#TIL: How to Present PowerPoint Slide Show in a Resizable Window

Full screen is great if you don’t need notes. Until today, if I need notes I just minimized the tools and gutter while presenting. And then I discovered this:

Slide Show > Set Up Slide Show > Browsed by an individual (window)
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© Scott S. Nelson

My Pinned Wiki Post Template

If you use this, please link to this blog post.

This is our Wiki

There are many like it, but this one is ours.

Our wiki is our guide. We support our wiki through comments and additions.

Without updates, our wiki will become outdated. Team members will become frustrated when information is missing or no longer correct. Being a good team member includes being a contributor to the wiki.

That cool reference you found that you will always remember? One day, when you need it most, you will forget it.

That awesome solution to a code or design issue that is perfectly clear and understandable now will look like a foreign language in 2 years (months, weeks, sometimes even hours). Add an explanation to the wiki.

When in doubt if something should be added to the wiki, add it. It can always be deleted later.

This is your wiki. Keep it clean but not too lean.

The Architect
(A serious parody of The Rifleman’s Creed )

(“Obligatory WIki Photo” by cogdogblog is marked with CC0 1.0. To view the terms, visit https://creativecommons.org/publicdomain/zero/1.0/?ref=openverse.)

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© Scott S. Nelson

Agile is not Ready, Fire, Aim

(Disclaimer: this article is not about what Agile is, the term is used only for blatant marketing purposes. Some principles were violated in the writing of this post)

A colleague of mine recently said something to the effect of “the goal of agile is faster delivery”.  This is a common misconception fostered by the improved velocity that agile teams can achieve in the context of enhancing software with new or improved features. The goal of agile is higher quality software, where quality is defined as meeting the intended functionality in a reliable manner. (lots of paraphrasing there, so please don’t flame me about accuracy). Another root of this misconception is that people who do not participate in agile projects (sometimes referred to as chickens) want agile to be about time-to-market (I’m working on a longer rant on that topic alone). Just like some people want agile to eliminate the need for planning and documentation, not be because these things are not critical (apologies for the double negative), but because they are tedious. They are certainly not mindful, because one focuses on the past and the other on the future, and we all want our features right now. Agile without planning and documentation leads to technical debt (something I grumbled about recently, with more to come).

Technical debt is the driver behind this particular rant, as I recently observed the creation of an equivalent jumbo mortgage with an early balloon payment due. In the same recent article linked earlier I mentioned how sometimes a platform migration is driven by a desire to get out of unacknowledged tech debt. In this instance, I witnessed the debt being incurred as a result of the migration. Specifically, the approach was taken to manually migrate data that was in immediate use while configuring the application without documentation in order to get into production as quickly as possible (the root cause of most tech debt). The idea was to migrate the rest of the data later. This migration, like many these days, was from one SaaS to another. The secret to a maintainable and extensible SaaS application is including flex fields in the data model. These are fields that have no pre-defined purpose so that customers can use them for customization and the vendor can avoid the hairball that results from customizing for each customer. The downside to this data model is that if the customer changes default labels and makes heavy use of the flex fields without documenting all of these changes, the data migration effort increases several-fold.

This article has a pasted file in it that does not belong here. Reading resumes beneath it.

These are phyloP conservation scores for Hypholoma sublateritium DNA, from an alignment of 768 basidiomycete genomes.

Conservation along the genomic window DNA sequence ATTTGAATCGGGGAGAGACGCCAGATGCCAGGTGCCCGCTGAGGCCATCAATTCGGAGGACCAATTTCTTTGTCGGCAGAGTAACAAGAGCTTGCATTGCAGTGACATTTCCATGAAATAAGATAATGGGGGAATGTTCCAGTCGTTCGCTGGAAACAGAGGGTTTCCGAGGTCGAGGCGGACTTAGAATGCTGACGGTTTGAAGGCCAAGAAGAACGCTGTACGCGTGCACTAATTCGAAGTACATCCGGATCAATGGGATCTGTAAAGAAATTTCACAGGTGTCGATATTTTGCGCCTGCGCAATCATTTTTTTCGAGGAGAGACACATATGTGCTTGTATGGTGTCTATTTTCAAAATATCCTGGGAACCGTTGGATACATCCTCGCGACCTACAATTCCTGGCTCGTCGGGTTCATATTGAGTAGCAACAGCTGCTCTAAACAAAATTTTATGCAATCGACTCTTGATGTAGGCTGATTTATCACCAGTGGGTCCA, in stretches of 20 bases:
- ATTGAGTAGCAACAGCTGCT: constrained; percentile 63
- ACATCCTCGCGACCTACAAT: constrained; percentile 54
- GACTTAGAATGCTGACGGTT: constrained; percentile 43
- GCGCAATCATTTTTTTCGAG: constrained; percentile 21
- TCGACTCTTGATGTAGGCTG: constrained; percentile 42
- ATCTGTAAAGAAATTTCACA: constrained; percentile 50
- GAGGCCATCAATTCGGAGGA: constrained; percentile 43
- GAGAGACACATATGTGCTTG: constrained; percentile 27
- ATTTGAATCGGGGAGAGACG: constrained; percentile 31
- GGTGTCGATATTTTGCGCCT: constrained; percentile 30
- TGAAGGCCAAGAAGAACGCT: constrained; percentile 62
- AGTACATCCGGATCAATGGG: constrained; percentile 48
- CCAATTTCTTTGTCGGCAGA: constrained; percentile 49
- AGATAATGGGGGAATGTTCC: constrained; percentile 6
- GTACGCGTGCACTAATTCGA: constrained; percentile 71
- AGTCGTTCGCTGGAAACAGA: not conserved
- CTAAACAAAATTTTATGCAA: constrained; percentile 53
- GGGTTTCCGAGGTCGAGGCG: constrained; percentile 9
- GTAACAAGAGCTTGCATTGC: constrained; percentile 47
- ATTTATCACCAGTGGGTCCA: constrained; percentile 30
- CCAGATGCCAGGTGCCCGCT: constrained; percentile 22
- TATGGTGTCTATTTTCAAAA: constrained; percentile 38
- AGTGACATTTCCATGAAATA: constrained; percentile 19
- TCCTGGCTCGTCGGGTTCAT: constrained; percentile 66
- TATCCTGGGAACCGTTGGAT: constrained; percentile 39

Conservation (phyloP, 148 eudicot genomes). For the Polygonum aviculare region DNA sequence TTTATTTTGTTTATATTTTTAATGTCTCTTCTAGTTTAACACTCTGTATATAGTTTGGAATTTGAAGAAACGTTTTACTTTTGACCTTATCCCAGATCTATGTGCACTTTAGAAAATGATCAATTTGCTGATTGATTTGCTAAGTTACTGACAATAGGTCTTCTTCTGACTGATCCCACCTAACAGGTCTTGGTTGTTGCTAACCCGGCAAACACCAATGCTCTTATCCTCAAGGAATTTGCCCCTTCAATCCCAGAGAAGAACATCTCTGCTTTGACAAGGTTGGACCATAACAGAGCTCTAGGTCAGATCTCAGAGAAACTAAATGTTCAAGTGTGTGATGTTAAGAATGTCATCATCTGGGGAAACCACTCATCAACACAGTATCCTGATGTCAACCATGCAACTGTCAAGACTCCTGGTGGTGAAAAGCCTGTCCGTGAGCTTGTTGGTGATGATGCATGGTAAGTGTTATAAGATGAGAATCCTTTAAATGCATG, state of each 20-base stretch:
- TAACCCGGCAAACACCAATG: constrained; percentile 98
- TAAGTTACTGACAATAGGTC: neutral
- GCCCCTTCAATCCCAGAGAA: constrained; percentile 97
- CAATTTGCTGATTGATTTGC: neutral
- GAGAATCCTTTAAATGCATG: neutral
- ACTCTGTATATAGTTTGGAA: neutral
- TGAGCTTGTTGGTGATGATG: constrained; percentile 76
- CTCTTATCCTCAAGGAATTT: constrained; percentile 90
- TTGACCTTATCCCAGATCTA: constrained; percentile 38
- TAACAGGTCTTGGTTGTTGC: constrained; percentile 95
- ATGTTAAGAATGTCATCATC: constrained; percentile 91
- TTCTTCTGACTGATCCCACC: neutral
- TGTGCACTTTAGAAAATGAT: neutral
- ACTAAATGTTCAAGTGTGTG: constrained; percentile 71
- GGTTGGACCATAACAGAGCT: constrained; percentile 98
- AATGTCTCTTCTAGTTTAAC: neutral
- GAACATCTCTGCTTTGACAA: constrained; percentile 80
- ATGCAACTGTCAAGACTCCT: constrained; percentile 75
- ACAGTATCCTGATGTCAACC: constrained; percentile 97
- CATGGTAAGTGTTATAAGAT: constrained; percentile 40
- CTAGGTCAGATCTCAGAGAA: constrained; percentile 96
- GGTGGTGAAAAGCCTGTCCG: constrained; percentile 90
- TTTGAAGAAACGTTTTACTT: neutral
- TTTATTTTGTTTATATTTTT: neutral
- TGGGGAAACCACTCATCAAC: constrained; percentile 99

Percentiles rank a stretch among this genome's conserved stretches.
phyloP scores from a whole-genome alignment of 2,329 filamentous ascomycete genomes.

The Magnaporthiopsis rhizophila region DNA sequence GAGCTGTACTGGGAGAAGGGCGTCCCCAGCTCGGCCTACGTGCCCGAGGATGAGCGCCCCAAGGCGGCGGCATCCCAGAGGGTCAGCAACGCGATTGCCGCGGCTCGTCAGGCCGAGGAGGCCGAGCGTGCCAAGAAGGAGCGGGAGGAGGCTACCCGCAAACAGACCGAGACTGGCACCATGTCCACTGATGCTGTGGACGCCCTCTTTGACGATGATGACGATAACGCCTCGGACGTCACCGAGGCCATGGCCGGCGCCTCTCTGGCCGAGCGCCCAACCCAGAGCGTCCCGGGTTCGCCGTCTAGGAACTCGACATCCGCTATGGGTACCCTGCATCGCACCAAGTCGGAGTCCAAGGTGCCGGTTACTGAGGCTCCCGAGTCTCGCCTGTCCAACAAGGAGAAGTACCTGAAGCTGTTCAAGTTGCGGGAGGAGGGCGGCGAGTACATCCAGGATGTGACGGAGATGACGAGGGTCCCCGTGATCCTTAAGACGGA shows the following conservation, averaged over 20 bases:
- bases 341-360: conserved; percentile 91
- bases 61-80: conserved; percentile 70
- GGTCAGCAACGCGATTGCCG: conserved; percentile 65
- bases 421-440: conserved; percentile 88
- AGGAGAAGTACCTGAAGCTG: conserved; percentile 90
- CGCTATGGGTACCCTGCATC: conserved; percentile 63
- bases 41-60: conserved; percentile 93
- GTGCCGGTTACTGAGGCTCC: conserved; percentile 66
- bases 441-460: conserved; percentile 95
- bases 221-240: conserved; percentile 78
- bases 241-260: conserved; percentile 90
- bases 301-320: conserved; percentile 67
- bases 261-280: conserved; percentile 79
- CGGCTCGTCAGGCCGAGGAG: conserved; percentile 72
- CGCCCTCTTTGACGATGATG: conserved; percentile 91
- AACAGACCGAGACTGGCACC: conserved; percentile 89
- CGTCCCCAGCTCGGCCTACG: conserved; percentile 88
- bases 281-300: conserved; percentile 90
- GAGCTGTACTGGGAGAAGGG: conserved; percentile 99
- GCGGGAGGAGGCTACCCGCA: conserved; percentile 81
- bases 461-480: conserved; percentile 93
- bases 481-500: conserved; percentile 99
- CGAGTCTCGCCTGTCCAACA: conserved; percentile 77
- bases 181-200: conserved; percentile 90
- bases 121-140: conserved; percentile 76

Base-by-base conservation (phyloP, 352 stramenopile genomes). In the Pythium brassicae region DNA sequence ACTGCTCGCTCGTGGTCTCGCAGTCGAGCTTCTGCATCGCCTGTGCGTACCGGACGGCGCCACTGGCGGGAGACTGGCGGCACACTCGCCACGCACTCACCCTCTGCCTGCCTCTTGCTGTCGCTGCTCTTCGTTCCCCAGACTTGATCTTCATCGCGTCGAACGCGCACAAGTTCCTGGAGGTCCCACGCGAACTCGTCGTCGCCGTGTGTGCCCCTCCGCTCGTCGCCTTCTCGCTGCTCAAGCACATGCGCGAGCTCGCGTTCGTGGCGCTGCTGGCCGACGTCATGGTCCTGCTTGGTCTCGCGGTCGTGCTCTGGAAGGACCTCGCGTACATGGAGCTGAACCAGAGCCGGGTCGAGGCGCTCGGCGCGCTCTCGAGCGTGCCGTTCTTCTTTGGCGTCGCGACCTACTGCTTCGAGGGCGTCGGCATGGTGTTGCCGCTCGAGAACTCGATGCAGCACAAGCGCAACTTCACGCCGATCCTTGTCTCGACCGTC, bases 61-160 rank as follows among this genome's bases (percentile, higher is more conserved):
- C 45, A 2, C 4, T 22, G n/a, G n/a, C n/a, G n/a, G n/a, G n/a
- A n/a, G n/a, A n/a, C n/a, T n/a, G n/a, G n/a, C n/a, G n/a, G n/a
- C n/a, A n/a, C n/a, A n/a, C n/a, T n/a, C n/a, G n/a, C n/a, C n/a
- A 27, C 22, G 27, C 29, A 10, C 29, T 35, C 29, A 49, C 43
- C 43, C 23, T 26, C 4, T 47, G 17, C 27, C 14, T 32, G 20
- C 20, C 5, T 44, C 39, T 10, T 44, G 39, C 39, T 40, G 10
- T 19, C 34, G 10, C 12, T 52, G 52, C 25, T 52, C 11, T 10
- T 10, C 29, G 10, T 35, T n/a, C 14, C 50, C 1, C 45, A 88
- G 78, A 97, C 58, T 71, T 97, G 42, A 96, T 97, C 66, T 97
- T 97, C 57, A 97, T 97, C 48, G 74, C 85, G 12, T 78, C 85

So, here is a real-world example of the impact of technical debt in a compressed timeline that is easy to follow: Short cuts were taken to quickly “realize value” from a new platform, and then to fully taken advantage of the platform subsequent efforts are increased, resulting in a much higher total cost and longer timeline to completion to get that short term win. None of this is the result of bad people or malicious intent, in fact, quite the opposite. It is the result of a “modern” business culture that has evolved to focus on quarterly earnings. It also explains why businesses that really want to innovate either do so before their IPO or go private to get back on track. It’s not because software can’t be done right in a standard corporate structure, but that “Continuous attention to technical excellence and good design enhances agility”.

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© Scott S. Nelson

Self-Examination before Exaggeration

In nature, animals only puff themselves up when they feel threatened. This phenomenon is called Deception.

While there are valid situations to exaggerate to make a point, ask yourself who you feel threatened by before you do. If the answer is “no one”, stick to the facts, or you may end up needing to defend your claims.

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© Scott S. Nelson